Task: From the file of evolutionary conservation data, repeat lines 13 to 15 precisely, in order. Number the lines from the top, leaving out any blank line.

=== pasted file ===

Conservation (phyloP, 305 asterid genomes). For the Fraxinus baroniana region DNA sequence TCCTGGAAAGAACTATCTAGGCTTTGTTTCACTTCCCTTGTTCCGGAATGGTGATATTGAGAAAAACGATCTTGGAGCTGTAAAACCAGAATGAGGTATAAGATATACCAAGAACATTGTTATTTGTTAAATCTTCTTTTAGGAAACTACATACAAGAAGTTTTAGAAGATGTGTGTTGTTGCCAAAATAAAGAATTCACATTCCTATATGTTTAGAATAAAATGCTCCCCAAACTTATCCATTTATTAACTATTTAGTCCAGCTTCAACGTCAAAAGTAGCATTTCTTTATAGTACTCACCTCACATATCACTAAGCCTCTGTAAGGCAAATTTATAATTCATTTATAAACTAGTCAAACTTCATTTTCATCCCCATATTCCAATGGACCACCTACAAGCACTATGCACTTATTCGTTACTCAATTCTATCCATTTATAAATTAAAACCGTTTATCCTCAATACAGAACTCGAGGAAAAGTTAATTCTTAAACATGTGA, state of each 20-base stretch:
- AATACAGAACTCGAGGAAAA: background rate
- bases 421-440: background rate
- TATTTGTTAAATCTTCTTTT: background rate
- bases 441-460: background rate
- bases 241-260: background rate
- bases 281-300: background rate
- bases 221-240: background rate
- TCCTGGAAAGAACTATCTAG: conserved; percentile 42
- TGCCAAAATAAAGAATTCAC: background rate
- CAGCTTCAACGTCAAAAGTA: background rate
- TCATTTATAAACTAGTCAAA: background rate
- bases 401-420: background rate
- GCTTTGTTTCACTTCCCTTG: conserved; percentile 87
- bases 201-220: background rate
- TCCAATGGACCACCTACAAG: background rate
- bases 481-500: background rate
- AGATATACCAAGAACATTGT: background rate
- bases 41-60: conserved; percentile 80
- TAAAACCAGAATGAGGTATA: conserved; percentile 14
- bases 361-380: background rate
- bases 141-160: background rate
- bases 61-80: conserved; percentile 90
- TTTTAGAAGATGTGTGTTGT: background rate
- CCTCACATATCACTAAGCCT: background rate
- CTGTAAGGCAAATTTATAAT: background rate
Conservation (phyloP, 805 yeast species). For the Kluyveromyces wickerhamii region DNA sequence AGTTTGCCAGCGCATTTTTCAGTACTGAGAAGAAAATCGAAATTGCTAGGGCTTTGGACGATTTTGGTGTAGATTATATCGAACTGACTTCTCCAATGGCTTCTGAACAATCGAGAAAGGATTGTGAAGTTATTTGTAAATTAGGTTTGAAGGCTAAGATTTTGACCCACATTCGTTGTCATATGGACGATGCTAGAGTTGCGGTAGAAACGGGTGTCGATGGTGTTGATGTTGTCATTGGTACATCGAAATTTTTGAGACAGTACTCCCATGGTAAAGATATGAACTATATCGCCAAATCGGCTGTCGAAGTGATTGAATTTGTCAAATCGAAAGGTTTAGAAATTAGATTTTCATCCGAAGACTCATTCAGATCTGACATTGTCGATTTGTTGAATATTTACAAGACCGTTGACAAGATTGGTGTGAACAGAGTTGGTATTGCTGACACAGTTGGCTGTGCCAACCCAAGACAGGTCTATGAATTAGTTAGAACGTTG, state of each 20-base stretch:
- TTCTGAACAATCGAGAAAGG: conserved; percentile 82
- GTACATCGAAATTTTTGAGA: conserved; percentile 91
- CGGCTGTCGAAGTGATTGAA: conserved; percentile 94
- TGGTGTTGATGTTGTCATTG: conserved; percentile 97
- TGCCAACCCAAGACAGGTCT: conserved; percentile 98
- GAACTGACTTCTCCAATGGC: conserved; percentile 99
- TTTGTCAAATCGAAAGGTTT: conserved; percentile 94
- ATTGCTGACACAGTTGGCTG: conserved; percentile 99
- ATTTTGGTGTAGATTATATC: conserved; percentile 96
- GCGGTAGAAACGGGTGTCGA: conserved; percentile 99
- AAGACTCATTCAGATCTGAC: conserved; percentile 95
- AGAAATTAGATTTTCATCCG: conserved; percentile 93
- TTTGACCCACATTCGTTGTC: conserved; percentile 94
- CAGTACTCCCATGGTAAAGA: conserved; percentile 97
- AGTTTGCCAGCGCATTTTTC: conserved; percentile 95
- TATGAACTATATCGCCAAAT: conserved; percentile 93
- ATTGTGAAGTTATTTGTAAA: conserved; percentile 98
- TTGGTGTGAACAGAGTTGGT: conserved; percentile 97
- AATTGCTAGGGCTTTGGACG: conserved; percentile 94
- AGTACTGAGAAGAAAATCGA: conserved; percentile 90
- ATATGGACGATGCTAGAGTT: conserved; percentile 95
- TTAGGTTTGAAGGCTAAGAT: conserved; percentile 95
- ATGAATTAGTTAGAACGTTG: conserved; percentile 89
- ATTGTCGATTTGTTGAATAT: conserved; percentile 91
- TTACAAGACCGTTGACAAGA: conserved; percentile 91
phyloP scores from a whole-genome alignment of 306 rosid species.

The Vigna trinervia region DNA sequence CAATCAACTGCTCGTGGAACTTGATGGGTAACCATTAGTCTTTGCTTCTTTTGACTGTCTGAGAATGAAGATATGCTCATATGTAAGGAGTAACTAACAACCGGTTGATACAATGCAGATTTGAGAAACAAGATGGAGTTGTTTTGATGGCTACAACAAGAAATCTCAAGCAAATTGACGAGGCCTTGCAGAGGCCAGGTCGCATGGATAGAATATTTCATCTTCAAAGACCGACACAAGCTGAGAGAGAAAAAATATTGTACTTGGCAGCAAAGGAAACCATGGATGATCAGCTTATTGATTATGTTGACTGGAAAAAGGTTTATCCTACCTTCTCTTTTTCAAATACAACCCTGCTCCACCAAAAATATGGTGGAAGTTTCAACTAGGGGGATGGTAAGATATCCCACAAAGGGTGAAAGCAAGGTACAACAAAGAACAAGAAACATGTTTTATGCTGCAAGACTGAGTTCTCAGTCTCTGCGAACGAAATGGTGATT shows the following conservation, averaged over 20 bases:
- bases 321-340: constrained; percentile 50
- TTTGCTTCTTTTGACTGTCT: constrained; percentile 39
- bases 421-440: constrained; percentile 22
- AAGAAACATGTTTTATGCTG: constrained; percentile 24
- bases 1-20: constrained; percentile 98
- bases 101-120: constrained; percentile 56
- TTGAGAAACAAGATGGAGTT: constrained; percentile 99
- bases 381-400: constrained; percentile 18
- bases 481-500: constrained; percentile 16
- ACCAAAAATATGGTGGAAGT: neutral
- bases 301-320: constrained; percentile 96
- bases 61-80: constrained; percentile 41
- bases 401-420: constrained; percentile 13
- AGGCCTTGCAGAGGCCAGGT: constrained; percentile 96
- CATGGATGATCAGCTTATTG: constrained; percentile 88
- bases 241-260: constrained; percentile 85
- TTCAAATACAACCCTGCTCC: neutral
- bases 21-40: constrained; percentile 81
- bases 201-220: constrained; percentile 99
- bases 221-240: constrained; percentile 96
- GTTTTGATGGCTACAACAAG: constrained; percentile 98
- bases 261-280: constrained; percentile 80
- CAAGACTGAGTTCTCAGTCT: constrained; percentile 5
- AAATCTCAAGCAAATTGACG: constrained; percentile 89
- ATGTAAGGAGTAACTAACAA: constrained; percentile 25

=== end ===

- bases 401-420: background rate
- GCTTTGTTTCACTTCCCTTG: conserved; percentile 87
- bases 201-220: background rate